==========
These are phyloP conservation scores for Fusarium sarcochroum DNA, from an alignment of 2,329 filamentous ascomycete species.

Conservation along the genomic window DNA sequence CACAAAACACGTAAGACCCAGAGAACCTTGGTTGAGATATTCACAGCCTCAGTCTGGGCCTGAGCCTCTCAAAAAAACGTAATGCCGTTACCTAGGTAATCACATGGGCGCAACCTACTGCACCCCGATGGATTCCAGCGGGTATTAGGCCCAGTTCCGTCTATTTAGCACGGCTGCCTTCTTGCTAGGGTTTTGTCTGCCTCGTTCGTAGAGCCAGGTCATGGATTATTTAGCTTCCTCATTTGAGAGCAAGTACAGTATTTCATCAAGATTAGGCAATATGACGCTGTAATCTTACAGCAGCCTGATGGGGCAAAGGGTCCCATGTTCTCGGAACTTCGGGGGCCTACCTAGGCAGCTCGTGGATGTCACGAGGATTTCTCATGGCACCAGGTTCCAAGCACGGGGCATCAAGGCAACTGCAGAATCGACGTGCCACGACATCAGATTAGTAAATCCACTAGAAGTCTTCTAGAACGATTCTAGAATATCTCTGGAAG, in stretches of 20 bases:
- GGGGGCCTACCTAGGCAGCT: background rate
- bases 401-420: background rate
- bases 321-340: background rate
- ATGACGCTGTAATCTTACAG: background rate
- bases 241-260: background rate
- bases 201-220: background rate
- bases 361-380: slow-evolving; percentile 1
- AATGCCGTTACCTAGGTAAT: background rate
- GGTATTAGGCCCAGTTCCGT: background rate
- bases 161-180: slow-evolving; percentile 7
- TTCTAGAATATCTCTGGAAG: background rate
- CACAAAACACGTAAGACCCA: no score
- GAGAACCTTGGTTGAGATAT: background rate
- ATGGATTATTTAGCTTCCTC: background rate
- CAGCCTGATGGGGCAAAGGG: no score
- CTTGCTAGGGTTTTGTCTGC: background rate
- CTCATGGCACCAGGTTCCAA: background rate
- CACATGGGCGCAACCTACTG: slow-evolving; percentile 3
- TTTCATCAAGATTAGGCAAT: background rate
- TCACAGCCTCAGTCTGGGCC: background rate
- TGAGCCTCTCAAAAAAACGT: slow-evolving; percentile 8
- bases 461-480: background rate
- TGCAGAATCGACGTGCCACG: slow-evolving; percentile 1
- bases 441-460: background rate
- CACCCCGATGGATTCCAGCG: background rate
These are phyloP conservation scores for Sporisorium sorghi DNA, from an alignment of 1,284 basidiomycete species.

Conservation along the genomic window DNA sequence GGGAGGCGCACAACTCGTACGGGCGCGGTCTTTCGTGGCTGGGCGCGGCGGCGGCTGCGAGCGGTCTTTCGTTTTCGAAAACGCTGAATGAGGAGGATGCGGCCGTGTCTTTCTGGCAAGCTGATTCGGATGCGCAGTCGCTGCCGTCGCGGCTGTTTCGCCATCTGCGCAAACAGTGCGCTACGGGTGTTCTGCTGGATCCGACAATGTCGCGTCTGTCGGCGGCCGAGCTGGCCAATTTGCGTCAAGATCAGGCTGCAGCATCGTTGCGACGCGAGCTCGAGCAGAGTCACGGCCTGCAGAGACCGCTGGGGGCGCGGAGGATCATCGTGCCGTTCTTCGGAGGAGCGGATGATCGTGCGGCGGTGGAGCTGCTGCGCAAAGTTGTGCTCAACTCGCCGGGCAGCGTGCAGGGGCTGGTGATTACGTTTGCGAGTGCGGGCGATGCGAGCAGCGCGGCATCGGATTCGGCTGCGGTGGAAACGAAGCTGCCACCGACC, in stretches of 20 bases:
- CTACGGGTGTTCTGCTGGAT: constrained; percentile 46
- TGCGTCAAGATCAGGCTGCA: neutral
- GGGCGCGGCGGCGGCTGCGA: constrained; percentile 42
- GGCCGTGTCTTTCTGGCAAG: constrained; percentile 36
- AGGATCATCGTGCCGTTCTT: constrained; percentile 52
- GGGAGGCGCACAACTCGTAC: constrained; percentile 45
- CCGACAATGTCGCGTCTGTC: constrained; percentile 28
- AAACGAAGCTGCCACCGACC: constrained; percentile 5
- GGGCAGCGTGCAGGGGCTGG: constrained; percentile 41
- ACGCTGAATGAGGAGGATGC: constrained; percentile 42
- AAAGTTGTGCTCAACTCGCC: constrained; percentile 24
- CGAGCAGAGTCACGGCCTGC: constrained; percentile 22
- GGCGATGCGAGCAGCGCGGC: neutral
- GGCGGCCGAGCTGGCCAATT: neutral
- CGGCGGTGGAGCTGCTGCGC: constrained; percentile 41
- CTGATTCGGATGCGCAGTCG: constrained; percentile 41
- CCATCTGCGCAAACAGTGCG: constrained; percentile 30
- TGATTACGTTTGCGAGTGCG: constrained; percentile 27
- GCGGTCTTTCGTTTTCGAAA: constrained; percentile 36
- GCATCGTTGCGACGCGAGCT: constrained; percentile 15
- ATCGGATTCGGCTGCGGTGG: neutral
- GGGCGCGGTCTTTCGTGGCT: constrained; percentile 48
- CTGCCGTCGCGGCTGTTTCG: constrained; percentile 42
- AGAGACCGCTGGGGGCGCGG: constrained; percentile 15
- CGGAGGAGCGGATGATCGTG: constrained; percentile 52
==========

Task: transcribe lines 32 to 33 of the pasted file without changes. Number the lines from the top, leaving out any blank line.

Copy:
- GGGCGCGGCGGCGGCTGCGA: constrained; percentile 42
- GGCCGTGTCTTTCTGGCAAG: constrained; percentile 36